Greater City Providence

Single-use plastic bag ban approved in Providence

The author removing a single-use plastic bag from a tree in his yard

The Providence City Council passed a ban on single-use plastic bags last night. The ordinance will take effect in 1-year to give retailers and consumers time to prepare and adapt. Information below from the Providence City Council:

Councilwoman Ryan’s Ordinance to Reduce Single-Use Plastic Bags Passes Final Vote

Tonight, City Council Majority Whip Jo-Ann Ryan’s (Ward 5) ordinance that calls for a reduction of single-use plastic bags and encourages the use of reusable checkout bags at retail establishments throughout the City has passed its second and final vote. This ordinance addresses significant environmental and economic concerns facing the City and is modeled after those successfully passed in other municipalities and is most similar to the one recently passed in Boston.

Ryan, the lead sponsor of the ordinance said, “I’m excited to begin the education and outreach component of the ordinance. We’ll be partnering with the City’s Zero Waste Group and the City’s Office of Sustainability to educate residents on the impacts that plastic single-use bags have on our environment, and how the ordinance will be implemented over the course of the next year.  During this next phase before the ordinance goes into effect we’ll work to ensure that all residents are prepared, and those that need reusable bags will have the opportunity to get them at little or no cost.”

The production, use, and disposal of single-use plastic bags have significant adverse impacts on the environment and are a serious economic burden to the City’s solid waste disposal and single-stream recycling systems. Reducing single-use plastic bags will help to curb litter on our streets and waterways, protect the marine environment, and reduce greenhouse gas emissions. Ryan also stated, “The economic reasons are also significant as the City will save at least $1 Million each year by removing this common contaminant to our recycling system. This initiative will also help to remove 95 million single-use bags annually from our landfill.”

Highlights of the Ordinance Include:

  • It exempts certain types of plastic bags such as dry cleaning or laundry bags, bags used to wrap or contain frozen foods or prevent or contain moisture, etc.
  • It allows retailers to retain the cost of reusable bags sold to customers (Note: large chain retailers are currently selling reusable bags for as little as .25 cents). Retailers spend over $3.9M on bags annually.)
  • Countless studies, beginning with Ireland in 2002, have shown that adding a modest fee for bags reduces the use of single-use bags by more than 90%.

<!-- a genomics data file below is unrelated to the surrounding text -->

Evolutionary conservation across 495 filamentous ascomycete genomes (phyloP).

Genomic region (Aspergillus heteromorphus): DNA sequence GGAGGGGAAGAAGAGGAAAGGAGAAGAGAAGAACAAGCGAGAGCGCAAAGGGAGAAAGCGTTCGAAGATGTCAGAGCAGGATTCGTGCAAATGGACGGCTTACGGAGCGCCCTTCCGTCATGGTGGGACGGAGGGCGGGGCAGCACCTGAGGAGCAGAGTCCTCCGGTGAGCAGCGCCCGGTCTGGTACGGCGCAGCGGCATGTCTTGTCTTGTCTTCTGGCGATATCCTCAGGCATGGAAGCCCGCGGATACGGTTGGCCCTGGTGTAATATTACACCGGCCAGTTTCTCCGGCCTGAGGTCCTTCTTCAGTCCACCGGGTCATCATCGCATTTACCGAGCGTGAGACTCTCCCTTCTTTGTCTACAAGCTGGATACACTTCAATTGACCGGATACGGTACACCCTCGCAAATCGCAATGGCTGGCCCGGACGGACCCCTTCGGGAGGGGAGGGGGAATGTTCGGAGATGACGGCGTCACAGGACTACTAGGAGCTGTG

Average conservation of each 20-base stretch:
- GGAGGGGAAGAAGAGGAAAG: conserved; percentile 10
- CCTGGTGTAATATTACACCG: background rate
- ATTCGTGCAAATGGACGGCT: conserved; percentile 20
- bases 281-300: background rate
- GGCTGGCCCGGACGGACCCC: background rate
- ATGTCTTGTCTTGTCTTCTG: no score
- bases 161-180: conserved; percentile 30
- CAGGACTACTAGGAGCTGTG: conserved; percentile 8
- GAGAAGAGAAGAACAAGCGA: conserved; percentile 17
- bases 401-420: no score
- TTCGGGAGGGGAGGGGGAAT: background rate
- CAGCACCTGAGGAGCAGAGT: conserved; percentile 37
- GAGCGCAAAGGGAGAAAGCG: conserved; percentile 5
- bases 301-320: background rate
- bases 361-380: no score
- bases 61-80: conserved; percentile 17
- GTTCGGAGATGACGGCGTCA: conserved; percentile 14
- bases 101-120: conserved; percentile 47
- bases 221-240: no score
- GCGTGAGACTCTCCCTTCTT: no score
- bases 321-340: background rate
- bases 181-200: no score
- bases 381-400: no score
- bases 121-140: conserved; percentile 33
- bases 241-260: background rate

• It gives 12 months from passage to become compliant allowing time for education/outreach and for retailers to use existing stock.
  • It provides an exemption for retailers who may have a hardship determined by the Director of the Office of Sustainability.

The Ordinance is the product of numerous meetings with the City’s Zero Waste Group and the City’s Office of Sustainability. This energetic group is working on an implementation plan and is committed to a strong grassroots education and outreach campaign for both consumers and retailers.

Ryan was joined by the following councilors who cosponsored the ordinance; Council President David A. Salvatore, Majority Leader John J. Igliozzi, Senior Deputy Majority Leader Terrance Hassett, Senior Deputy Majority Leader Nicholas J. Narducci Jr., Deputy Majority Leader Wilbur Jennings Jr., Councilman Seth Yurdin, Councilman Luis A. Aponte, Councilman Bryan Principe, Councilman Michael Correia and Councilwoman Nirva LaFortune.

Some facts on the environmental impacts of single-use plastic bags provided by Upstream Policy:

  • Single-use plastic bags are used on average for 12 minutes and live for about 1K years.
  • Single-use plastic bag production produces over 2.5K metric tons of CO2 (carbon dioxide) annually and contributes to the greenhouse effect and global warming.
  • Single-use plastic bags end up in the ocean, breaking down into smaller pieces called microplastics, Clean Water Action found that the Providence River had the highest concentration of these microplastics in the Bay.
  • It’s estimated that over 95M plastic bags are used annually in Providence.
  • Single-use plastic bags account for roughly 60 tons of garbage.
  • Single-use plastic bags are NOT recyclable in our single stream RIRRC’s recycling facility.
  • Single-use plastic bags are the cause of contamination of our recycling bins and compromise our recycling program.

Jef Nickerson

Jef is Greater City Providence's co-founder, editor, and publisher. He grew up on Cape Cod and lived in Boston; Portland, Maine; and New York before settling in Providence. In addition to urbanism, Jef is interested in art, design, and ice cream. Please feel free to contact Jef if you have any question or comments about Greater City Providence.

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